1. Creation and Completion of Pilot Solar-Supported Community Center Project and Workforce Development Initiative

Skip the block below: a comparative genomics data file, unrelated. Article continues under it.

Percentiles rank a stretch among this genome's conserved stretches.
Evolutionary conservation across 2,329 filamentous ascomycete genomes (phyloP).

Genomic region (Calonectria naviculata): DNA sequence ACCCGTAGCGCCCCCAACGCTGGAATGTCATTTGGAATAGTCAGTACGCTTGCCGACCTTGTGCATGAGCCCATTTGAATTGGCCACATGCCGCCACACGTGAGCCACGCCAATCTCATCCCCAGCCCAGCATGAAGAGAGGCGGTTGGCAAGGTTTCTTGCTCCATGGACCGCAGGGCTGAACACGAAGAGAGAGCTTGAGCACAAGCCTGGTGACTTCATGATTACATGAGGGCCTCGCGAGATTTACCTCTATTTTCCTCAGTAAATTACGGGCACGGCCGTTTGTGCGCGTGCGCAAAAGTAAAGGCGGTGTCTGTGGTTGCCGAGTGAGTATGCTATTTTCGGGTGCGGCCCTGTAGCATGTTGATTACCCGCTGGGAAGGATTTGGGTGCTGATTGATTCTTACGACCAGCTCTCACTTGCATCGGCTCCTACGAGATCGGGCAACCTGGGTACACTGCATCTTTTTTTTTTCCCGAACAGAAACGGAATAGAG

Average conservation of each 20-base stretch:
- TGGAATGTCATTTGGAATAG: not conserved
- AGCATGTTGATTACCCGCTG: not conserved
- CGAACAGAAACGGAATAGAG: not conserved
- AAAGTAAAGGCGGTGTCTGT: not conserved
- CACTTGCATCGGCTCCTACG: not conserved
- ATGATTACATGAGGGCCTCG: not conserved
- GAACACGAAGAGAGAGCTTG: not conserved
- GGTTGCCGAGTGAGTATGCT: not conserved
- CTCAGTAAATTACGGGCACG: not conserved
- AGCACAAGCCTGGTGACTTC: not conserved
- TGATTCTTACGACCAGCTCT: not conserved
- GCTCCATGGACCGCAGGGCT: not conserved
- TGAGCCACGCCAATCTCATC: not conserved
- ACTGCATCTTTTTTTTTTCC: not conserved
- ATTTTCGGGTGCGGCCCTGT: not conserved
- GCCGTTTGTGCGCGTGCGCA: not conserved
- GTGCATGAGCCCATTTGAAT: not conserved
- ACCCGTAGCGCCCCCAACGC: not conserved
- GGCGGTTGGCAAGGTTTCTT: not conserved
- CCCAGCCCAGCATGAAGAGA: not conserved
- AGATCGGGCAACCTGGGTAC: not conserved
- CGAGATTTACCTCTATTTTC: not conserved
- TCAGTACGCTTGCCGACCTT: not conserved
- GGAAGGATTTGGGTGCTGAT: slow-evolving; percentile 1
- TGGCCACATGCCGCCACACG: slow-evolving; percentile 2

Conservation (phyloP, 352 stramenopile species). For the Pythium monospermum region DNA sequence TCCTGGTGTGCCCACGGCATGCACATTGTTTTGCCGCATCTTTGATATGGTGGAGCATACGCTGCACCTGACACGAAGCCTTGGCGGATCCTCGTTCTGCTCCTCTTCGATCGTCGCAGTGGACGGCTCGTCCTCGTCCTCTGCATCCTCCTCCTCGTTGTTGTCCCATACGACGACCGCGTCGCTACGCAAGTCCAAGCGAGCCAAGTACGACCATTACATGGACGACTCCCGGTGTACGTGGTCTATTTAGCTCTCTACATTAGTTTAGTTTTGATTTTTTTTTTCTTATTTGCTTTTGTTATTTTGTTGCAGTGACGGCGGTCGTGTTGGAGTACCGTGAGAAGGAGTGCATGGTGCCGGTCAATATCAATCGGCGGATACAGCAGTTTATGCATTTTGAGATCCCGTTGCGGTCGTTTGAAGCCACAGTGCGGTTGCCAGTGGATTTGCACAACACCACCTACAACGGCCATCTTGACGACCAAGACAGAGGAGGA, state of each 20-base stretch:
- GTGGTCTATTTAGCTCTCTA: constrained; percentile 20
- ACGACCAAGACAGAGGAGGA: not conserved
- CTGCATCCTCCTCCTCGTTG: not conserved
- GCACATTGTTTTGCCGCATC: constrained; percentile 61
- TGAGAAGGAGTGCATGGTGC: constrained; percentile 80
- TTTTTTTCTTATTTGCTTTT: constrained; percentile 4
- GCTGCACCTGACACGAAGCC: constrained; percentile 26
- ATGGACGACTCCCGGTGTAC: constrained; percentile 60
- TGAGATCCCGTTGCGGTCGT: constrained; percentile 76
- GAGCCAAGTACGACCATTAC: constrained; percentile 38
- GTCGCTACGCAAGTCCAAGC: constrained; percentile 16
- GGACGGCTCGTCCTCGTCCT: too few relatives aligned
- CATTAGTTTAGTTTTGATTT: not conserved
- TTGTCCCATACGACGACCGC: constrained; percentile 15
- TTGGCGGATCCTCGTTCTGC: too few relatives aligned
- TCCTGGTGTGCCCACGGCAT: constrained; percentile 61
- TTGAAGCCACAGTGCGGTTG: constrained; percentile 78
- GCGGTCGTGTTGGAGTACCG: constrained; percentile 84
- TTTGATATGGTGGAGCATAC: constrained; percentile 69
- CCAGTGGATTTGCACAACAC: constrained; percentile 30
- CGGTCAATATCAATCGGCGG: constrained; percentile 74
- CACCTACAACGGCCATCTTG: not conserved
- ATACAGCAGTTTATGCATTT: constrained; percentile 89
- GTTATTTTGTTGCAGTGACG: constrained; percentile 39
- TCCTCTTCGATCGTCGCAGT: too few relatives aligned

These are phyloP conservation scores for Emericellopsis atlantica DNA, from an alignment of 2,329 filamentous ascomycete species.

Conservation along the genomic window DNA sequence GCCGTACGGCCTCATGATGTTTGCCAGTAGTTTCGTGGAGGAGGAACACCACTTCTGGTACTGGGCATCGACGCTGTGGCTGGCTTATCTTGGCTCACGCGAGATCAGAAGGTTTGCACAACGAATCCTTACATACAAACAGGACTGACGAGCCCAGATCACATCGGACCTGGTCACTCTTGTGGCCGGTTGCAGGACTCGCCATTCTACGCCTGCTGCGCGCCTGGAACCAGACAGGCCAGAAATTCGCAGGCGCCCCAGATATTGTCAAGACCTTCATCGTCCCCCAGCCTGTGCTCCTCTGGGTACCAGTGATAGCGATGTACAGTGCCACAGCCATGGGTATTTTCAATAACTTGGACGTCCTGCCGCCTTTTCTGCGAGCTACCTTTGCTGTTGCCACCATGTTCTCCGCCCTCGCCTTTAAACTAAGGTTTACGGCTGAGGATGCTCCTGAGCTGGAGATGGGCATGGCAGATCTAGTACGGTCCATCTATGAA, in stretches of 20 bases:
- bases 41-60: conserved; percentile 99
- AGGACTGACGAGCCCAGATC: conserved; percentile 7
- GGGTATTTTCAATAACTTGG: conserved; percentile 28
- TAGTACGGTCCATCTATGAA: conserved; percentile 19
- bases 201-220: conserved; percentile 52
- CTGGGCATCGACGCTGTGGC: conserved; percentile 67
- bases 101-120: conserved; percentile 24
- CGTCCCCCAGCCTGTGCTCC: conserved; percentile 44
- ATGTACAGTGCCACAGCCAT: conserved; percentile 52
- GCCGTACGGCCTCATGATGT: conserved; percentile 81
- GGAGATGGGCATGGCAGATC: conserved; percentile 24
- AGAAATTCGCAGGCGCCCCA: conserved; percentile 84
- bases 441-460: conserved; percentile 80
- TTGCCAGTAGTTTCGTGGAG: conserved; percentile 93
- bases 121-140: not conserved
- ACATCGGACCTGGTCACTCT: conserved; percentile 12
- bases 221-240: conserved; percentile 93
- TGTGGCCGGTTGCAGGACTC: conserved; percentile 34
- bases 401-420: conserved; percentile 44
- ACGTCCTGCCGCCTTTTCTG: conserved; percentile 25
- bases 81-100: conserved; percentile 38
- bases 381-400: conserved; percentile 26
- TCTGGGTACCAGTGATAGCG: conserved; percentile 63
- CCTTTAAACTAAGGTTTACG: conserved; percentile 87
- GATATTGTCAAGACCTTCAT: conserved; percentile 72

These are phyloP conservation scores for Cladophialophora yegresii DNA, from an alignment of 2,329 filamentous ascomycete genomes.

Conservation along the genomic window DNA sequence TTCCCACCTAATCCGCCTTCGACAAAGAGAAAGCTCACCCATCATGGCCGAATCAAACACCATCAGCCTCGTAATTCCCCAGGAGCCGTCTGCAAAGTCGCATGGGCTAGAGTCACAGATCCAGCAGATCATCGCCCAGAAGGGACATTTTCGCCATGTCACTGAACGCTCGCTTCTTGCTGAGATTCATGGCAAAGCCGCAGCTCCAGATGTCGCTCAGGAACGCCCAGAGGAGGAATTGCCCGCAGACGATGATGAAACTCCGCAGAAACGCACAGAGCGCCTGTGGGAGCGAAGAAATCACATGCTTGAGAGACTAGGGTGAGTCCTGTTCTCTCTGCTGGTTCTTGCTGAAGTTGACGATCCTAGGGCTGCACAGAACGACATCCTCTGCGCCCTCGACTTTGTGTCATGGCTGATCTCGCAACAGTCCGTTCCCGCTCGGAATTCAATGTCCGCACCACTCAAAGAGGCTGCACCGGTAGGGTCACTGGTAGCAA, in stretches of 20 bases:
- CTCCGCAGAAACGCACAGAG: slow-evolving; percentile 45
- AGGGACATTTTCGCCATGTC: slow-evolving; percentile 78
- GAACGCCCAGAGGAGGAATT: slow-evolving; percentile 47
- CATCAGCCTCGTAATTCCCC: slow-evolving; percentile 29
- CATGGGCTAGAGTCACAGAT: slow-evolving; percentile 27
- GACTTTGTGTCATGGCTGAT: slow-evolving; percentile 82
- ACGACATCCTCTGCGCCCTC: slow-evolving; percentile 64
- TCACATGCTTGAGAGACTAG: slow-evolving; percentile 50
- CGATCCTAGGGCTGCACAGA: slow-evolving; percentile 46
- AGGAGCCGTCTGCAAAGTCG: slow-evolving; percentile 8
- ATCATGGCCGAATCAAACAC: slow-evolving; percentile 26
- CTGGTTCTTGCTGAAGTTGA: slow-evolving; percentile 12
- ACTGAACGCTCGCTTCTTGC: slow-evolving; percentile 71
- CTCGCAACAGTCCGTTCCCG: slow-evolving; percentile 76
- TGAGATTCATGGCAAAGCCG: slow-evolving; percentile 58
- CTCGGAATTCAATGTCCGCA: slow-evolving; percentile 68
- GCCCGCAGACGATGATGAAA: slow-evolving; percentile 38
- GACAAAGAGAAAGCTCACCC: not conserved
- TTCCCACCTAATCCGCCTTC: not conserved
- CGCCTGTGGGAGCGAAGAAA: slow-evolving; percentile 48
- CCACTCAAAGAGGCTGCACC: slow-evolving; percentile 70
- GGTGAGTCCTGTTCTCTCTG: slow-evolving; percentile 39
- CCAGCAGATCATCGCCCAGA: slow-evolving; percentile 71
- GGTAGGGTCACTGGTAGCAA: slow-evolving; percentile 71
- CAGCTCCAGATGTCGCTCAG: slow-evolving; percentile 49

Funded in partnership with the VI Department of Labor, the Center for Disaster Philanthropy, GlobalGiving, and several other national philanthropic entities, the Foundation designed and implemented a creative workforce development pilot program that will solarize vital community centers. Nine students ages 18-28 completed a 6-month National Center for Construction Education and Research (NCCER) course, received intense classroom instruction in NCCER Core Curriculum, Electrical Levels 1-4, Solar PV Installation, and workplace soft-skills and readiness training. Students then received on-the-job training installing Solar Photovoltaic Systems by completing the installation of a solar system on the Caribbean Center for Boys and Girls of the VI facility in Frederiksted. The Foundation will next solarize Flamboyant Gardens and Mon Bijou Community Center. As an example of the Foundation’s approach to grantmaking, these centers will serve as community resiliency hubs and relief distribution sites during times of disaster. All nine students have been hired by local solar installation companies because of their participation in the program, providing a high impact community model at the intersection of resiliency, energy independence, and workforce development. To date, the Foundation has invested over $279,673 in this initiative.